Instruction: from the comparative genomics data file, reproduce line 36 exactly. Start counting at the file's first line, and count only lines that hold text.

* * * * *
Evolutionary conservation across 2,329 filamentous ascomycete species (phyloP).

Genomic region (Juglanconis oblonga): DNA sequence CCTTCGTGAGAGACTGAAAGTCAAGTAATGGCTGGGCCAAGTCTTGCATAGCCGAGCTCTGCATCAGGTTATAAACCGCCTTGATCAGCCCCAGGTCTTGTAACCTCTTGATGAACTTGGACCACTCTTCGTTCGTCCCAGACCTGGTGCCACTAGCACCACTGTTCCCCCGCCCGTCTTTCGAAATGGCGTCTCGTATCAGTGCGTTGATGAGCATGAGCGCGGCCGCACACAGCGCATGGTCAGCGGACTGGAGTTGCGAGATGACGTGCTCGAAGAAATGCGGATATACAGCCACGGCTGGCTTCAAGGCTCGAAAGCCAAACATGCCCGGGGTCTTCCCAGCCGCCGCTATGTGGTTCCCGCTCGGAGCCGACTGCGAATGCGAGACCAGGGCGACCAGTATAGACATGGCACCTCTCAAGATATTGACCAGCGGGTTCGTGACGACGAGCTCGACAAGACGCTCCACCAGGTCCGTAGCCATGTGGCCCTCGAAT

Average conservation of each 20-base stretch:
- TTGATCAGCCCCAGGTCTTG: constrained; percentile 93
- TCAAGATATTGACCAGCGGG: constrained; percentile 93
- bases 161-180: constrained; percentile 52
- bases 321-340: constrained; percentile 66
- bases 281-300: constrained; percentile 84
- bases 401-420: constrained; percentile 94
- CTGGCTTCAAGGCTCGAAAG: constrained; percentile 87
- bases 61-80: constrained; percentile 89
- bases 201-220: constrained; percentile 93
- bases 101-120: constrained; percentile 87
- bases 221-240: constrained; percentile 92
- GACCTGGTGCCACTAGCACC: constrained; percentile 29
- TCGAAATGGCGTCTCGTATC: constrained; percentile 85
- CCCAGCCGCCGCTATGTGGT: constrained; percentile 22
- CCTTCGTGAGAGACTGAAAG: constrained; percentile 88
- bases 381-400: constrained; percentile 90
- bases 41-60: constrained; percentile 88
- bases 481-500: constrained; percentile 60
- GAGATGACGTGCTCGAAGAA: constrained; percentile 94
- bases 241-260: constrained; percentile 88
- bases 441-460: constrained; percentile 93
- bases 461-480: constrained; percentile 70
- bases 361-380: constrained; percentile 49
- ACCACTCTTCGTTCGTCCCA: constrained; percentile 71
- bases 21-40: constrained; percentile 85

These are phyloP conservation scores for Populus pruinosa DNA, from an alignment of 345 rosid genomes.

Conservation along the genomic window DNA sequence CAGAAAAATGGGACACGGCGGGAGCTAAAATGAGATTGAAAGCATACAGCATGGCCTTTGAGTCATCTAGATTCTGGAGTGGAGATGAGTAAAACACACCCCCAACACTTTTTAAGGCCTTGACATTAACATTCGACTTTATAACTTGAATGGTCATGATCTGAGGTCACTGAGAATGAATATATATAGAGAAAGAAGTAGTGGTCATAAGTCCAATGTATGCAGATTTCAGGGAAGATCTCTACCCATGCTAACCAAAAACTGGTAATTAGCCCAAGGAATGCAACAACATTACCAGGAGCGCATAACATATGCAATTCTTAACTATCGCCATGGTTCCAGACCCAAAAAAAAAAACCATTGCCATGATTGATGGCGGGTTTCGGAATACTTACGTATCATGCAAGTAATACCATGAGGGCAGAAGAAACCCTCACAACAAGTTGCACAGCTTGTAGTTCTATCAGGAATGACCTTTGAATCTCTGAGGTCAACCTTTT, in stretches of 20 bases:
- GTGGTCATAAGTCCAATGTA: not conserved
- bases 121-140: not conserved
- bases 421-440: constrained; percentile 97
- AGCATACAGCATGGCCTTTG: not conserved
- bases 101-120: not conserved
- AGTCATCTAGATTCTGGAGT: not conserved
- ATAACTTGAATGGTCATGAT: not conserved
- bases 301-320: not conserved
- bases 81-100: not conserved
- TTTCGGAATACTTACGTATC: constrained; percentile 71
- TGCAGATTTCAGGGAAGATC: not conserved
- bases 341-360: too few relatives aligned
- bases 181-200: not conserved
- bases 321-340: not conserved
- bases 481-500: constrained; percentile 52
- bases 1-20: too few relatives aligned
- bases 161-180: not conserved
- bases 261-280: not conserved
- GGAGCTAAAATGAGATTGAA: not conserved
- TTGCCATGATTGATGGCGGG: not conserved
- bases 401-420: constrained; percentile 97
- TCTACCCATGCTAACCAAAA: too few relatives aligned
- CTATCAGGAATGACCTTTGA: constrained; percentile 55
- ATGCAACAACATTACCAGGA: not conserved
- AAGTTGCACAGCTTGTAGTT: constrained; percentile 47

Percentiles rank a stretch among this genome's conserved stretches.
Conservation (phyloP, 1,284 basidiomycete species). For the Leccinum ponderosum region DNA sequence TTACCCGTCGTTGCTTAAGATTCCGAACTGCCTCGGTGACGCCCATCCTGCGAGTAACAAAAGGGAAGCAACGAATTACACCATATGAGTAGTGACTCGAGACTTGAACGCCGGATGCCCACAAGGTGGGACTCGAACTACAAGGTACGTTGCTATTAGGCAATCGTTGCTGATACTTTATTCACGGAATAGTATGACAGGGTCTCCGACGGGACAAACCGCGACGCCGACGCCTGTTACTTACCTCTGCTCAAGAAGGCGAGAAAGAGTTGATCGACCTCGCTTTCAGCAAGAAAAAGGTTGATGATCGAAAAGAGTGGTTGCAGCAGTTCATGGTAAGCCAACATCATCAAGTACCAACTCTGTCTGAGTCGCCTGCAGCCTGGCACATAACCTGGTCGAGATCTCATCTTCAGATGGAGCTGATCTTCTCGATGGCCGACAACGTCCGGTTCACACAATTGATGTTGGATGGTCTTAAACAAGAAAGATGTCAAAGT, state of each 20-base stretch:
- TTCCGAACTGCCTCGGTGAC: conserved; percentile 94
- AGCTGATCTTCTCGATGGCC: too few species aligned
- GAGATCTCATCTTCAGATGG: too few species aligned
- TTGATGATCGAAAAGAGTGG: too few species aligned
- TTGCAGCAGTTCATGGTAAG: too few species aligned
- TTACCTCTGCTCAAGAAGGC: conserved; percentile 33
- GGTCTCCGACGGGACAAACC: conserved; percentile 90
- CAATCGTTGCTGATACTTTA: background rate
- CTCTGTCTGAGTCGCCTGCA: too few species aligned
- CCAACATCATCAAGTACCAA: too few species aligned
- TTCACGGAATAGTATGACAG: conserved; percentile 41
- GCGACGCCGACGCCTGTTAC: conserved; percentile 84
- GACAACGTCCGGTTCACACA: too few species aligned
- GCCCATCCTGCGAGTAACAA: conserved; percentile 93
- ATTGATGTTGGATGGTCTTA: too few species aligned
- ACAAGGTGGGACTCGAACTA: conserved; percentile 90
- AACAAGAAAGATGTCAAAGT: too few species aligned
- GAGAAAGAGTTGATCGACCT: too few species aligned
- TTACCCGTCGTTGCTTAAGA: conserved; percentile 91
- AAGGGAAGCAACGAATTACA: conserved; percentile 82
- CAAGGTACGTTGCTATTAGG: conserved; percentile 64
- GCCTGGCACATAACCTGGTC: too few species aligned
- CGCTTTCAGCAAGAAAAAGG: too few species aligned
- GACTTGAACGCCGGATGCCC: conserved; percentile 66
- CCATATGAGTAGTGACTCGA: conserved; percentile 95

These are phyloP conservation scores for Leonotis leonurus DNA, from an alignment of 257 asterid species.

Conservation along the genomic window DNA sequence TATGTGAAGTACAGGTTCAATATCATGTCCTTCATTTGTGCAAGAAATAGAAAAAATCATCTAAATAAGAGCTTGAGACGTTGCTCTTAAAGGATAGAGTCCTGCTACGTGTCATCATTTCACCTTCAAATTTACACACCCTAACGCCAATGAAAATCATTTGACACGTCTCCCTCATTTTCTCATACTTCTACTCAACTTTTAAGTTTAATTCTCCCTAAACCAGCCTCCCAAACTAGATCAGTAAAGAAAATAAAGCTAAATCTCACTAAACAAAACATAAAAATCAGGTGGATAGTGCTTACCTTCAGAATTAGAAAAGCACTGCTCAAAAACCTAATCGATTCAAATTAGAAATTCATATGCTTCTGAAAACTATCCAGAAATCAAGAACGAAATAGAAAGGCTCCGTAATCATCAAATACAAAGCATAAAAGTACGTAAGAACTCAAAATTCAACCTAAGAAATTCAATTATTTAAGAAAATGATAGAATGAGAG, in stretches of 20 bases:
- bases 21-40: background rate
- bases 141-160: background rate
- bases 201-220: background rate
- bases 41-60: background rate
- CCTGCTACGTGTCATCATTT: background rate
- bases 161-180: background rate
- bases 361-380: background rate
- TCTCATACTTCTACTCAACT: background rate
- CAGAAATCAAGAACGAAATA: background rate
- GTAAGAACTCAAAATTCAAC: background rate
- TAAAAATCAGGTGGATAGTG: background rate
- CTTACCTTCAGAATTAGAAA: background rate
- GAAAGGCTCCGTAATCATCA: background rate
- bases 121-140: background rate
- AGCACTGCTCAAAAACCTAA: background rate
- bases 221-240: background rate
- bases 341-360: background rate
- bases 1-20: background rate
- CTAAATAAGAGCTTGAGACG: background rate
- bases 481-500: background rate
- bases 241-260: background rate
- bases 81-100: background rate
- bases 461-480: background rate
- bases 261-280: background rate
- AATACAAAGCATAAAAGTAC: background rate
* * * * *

- AGTCATCTAGATTCTGGAGT: not conserved